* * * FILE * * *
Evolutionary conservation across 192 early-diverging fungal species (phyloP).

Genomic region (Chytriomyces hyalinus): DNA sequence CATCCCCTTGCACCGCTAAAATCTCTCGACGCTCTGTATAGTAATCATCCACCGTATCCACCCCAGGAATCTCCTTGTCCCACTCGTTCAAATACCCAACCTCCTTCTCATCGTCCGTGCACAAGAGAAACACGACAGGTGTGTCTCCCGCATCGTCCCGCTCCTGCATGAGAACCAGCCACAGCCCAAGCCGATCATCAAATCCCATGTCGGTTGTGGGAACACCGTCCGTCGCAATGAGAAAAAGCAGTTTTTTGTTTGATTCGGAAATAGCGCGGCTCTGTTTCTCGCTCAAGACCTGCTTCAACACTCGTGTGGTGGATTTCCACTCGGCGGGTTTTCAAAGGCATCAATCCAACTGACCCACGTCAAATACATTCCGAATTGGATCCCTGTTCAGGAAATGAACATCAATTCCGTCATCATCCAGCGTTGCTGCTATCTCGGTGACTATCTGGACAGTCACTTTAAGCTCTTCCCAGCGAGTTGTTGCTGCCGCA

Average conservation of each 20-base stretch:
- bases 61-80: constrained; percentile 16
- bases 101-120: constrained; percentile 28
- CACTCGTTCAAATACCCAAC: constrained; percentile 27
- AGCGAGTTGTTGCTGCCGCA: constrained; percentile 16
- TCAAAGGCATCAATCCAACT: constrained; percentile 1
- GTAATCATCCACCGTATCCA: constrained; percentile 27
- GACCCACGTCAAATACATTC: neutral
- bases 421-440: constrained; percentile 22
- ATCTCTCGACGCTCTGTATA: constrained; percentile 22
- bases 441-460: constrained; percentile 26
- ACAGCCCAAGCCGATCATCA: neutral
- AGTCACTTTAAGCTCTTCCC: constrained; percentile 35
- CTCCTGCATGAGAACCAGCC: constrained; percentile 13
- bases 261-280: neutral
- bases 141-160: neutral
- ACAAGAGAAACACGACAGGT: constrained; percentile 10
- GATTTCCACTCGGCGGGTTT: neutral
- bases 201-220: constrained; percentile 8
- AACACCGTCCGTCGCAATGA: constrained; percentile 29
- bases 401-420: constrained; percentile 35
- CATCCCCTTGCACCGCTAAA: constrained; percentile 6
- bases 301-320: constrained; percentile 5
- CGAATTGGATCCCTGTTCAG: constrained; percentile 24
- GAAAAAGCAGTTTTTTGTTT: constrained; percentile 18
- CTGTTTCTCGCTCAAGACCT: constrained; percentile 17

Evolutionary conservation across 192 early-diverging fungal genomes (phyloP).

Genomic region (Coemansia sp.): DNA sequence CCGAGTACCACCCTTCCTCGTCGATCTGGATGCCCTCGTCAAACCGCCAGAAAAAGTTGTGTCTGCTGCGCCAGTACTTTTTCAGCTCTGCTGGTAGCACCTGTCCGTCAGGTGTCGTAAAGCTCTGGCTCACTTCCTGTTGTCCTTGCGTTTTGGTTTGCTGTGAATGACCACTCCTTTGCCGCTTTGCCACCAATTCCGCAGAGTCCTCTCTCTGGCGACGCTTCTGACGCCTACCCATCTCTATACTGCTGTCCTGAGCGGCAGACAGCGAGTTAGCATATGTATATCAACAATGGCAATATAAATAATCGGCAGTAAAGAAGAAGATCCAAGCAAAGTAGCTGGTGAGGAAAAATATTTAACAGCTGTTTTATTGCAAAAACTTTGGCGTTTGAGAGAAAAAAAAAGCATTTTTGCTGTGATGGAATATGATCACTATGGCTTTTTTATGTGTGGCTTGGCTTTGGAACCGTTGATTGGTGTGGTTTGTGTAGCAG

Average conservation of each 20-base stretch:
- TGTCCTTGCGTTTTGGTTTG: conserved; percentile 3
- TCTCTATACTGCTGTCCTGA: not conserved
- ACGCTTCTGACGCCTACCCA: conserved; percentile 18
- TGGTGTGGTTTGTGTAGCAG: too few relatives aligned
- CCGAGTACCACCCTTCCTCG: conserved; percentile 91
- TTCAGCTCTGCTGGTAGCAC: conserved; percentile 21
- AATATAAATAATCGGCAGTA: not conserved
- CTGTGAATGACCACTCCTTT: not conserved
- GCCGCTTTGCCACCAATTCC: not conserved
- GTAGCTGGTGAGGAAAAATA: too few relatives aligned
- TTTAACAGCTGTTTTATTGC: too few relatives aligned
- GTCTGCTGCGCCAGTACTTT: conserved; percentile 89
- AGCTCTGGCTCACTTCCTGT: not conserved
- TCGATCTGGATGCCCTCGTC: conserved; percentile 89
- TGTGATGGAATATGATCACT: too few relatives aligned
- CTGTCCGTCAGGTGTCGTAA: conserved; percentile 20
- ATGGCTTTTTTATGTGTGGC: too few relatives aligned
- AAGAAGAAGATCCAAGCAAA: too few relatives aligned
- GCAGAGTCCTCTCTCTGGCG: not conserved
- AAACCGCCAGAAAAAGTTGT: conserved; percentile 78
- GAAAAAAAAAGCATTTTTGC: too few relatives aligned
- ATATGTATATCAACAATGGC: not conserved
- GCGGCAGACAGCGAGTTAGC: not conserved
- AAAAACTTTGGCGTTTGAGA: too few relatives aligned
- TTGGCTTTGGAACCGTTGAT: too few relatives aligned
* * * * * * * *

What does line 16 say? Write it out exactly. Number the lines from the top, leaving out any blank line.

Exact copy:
- CTCCTGCATGAGAACCAGCC: constrained; percentile 13